Regulation A & the JOBS Act l Going Public Attorney

Regulation A Attorney

On April 5, 2012, President Obama signed the Jumpstart Our Business Startups Act (the “JOBS Act”), which is intended to help smaller and emerging growth companies access the U.S. capital markets. The JOBS Act amends, and adds new sections to, the Securities Act of 1933 (the “Securities Act”) and the Securities Exchange Act of 1934 (the “Exchange Act”), as well as to the Sarbanes-Oxley Act of 2002.

The JOBS Act substantially increases the appeal of Regulation A which was created under Section 3(b) of the Securities Act to exempt public offerings not exceeding $5 million in any 12-month period by non-reporting companies from registration. The JOBS Act creates the possibility that shares issued in Regulation A offerings will qualify as “covered securities” under state blue sky laws.  Issuers should consult with a Regulation A attorney prior to planning an offering in reliance upon the proposals.

The new proposals will apply to all issuers: SEC reporting companies and non-reporting companies quoted on the OTCMarkets Pink Sheets.

These proposals will make it easier to attract the shareholders necessary to obtain a ticker symbol and will encourage issuers to go public direct without an underwriter and to undertake direct public offerings instead of reverse mergers with public shells.

As currently in effect Regulation A offerings:

• do not require audited financial statements;

• may be publicly offered and sold;

• do not cause the issuer to become an SEC reporting company;

• allow three disclosure formats including a simplified question and answer format;

• can be made to accredited and unaccredited investors;

• allow the issuer to “test the waters” to determine if there is investor interest in its offering;

• allow securities to be issued without a restrictive legend if state blue sky laws allow unrestricted securities to be issued;

• are available to issuers organized and having a principal place of business in the United States or Canada;

• can only be relied upon by issuers who are not subject to the 1934 Act’s periodic reporting requirements;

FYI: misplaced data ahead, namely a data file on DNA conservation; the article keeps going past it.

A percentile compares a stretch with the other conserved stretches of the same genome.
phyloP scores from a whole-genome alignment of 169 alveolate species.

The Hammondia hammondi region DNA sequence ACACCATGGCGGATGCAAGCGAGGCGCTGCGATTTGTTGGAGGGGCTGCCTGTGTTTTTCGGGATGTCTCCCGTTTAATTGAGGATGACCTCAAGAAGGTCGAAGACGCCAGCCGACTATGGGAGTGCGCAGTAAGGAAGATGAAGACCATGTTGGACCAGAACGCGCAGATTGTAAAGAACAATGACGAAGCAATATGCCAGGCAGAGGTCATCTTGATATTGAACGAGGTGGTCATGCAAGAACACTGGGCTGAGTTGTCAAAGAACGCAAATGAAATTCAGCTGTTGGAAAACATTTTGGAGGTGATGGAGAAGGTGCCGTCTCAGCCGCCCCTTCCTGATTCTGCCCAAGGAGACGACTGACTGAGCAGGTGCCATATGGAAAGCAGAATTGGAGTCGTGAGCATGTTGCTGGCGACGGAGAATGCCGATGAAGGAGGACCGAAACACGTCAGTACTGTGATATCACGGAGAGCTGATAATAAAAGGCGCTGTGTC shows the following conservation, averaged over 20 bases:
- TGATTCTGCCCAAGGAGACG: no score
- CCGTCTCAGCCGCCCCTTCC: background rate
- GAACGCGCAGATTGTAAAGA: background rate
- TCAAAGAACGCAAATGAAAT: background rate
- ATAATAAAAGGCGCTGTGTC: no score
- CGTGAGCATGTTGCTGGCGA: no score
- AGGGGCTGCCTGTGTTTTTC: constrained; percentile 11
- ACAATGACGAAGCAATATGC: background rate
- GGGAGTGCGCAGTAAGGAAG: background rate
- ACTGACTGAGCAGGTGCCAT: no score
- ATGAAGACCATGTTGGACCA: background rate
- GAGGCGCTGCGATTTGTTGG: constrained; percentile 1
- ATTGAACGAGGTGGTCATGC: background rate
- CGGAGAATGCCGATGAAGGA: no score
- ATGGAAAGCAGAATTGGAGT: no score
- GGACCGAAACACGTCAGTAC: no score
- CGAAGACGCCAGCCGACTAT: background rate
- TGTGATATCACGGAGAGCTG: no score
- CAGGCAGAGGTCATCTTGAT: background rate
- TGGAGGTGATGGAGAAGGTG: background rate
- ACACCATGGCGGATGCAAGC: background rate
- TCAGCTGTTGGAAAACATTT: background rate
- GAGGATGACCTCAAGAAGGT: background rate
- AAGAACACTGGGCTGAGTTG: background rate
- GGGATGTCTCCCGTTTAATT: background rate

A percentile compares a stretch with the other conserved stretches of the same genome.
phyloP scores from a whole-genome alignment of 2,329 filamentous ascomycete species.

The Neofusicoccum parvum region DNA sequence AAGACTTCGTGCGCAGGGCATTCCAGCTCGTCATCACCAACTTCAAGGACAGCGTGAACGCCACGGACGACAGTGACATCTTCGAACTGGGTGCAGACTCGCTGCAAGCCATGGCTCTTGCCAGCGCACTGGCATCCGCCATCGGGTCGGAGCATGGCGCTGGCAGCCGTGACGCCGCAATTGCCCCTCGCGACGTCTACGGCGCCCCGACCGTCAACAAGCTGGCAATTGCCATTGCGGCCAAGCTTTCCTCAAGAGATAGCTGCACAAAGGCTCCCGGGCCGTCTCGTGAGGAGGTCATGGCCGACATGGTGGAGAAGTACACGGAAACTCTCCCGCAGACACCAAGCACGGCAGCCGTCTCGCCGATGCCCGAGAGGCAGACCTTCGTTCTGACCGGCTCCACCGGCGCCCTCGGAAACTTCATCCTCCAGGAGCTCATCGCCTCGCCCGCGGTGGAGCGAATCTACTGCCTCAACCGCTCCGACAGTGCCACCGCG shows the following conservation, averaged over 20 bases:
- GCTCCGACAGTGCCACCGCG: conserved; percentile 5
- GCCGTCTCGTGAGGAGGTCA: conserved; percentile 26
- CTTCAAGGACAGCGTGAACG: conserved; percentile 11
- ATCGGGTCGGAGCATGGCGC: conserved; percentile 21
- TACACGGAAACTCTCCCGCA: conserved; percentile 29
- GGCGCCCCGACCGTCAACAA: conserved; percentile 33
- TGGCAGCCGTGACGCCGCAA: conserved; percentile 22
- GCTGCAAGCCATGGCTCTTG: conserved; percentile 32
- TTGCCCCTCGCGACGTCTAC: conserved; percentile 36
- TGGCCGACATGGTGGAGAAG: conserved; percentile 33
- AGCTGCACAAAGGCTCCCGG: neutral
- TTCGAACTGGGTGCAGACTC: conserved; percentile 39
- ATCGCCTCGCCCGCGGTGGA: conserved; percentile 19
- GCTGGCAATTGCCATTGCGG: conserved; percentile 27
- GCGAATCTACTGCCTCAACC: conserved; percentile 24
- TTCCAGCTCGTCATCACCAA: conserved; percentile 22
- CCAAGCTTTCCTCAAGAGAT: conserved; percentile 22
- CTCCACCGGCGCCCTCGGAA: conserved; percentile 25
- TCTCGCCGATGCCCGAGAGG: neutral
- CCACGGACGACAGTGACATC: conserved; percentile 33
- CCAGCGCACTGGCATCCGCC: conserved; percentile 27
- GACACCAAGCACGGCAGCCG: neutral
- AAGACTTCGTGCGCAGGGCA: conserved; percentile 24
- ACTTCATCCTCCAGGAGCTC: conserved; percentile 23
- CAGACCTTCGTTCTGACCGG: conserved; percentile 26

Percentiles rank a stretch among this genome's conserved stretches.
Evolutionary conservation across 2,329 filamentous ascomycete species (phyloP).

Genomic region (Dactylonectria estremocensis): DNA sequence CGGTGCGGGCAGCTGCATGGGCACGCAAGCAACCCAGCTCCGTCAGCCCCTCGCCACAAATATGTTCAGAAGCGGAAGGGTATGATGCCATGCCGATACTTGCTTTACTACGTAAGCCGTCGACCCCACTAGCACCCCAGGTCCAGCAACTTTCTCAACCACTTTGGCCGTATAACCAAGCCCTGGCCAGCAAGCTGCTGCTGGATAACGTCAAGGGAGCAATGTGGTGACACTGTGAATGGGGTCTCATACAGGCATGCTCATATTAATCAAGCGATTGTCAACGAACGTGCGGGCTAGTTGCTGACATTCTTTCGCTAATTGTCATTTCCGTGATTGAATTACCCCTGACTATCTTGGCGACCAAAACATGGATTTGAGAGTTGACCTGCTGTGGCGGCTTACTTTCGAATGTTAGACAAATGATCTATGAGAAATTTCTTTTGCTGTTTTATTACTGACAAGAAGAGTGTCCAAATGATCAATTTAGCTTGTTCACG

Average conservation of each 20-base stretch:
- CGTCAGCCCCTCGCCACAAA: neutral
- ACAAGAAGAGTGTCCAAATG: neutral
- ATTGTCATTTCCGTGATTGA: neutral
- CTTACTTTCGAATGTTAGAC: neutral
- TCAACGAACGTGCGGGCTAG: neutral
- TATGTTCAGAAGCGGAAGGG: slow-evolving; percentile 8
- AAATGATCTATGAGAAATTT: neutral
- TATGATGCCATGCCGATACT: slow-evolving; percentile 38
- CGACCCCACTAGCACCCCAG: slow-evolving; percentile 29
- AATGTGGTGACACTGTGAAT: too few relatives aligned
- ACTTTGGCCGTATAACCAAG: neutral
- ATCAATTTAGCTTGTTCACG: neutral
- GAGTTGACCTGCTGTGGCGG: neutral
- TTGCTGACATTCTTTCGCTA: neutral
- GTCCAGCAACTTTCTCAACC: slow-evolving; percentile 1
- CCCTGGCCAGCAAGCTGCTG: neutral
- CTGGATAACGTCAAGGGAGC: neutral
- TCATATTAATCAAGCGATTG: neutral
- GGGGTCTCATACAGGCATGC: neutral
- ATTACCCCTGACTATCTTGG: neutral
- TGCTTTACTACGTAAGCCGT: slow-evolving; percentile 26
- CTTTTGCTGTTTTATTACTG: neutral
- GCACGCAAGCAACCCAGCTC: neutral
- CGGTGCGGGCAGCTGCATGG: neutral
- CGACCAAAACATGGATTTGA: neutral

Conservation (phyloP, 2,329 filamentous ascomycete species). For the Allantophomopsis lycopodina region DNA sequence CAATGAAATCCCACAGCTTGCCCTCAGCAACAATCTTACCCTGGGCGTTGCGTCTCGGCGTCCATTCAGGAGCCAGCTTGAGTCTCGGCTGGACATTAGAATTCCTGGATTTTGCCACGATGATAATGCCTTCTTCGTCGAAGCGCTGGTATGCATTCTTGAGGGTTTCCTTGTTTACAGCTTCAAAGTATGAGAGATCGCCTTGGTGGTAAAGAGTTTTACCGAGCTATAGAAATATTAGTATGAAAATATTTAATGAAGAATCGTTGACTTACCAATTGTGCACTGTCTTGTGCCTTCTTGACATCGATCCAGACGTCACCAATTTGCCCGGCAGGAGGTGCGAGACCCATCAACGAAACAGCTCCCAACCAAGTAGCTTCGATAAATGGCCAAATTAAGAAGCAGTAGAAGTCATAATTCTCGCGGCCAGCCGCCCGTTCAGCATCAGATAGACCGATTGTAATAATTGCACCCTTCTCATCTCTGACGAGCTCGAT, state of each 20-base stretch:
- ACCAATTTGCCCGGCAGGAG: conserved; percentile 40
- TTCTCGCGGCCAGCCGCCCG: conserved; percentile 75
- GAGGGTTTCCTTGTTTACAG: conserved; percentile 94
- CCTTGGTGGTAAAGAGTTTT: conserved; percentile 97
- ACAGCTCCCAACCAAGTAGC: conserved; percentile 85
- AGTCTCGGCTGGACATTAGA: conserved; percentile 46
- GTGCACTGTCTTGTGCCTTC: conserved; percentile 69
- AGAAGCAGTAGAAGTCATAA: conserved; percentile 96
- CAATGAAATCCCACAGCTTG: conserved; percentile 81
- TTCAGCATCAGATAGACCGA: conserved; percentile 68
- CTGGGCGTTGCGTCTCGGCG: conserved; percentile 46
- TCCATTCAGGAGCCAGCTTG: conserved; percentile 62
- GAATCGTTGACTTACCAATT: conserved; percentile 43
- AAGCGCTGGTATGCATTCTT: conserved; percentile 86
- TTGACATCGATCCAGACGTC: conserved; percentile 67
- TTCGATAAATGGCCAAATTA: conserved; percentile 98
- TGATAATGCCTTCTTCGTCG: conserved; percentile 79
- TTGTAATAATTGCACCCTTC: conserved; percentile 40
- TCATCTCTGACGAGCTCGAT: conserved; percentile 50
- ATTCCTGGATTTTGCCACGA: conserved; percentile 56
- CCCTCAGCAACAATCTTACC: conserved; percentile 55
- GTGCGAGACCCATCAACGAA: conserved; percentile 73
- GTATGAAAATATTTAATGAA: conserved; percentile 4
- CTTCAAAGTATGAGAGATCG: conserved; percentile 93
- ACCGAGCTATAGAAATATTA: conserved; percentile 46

• cannot be relied upon by development stage companies; and

• are not available to issuers that have been the subject of SEC enforcement proceedings.

The JOBS Act and Regulation A

The JOBS Act requires the SEC to adopt rules (the “Rule”) modifying Regulation A. Many of the existing provisions of Regulation A will stay in place after implementation of the revisions. The primary changes resulting from the Rule include increasing the cap on Regulation A offerings from $5 million to $50 million and federal preemption of state laws allowing shares issued in Regulation A offerings to qualify as “covered securities” under state blue sky laws. The impact of the “covered securities” designation will allow the issuer complying with Regulation A to issue unrestricted securities under certain circumstances.

The Rule must:

• permit the issuer to solicit interest in the offering prior to filing any offering documents with the Securities and Exchange Commission;

• provide that the securities will not be considered to be “restricted securities”; and

• amend the Securities Act to designate securities offered and sold pursuant to the Rule as “covered securities” for purposes of Section 18 of the 1933 Act if the securities are offered and sold on a national securities exchange or to “qualified purchasers.

Lastly, the JOBS Act grants the SEC the authority to create other rules and regulations for the protection of investors. These rules may include a requirement that issuers file disclosures with the SEC and provide such disclosures to investors. They will include information about  the issuer’s business and operations, management, use of proceeds, corporate governance and must be accompanied by audited financial statements.

The SEC may also require disqualification provisions with respect to Regulation A offerings similar to the regulations found in the recently enacted Dodd-Frank Wall Street Reform and Consumer Protection Act that prohibit felons and other “bad actors” from making Regulation D offerings.

For more information about the JOBS Act please visit our blog post at:

For more information about Regulation A please visit our blog post at:

For further information about this securities law blog post, please contact Brenda Hamilton, Securities Attorney at 101 Plaza Real S, Suite 202 N, Boca Raton, Florida, (561) 416-8956, by email at [email protected] or visit   This securities law blog post is provided as a general informational service to clients and friends of Hamilton & Associates Law Group and should not be construed as, and does not constitute, legal advice on any specific matter, nor does this message create an attorney-client relationship. Please note that the prior results discussed herein do not guarantee similar outcomes.

Hamilton & Associates | Securities Lawyers
Brenda Hamilton, Securities Attorney
101 Plaza Real South, Suite 202 North
Boca Raton, Florida 33432
Telephone: (561) 416-8956
Facsimile: (561) 416-2855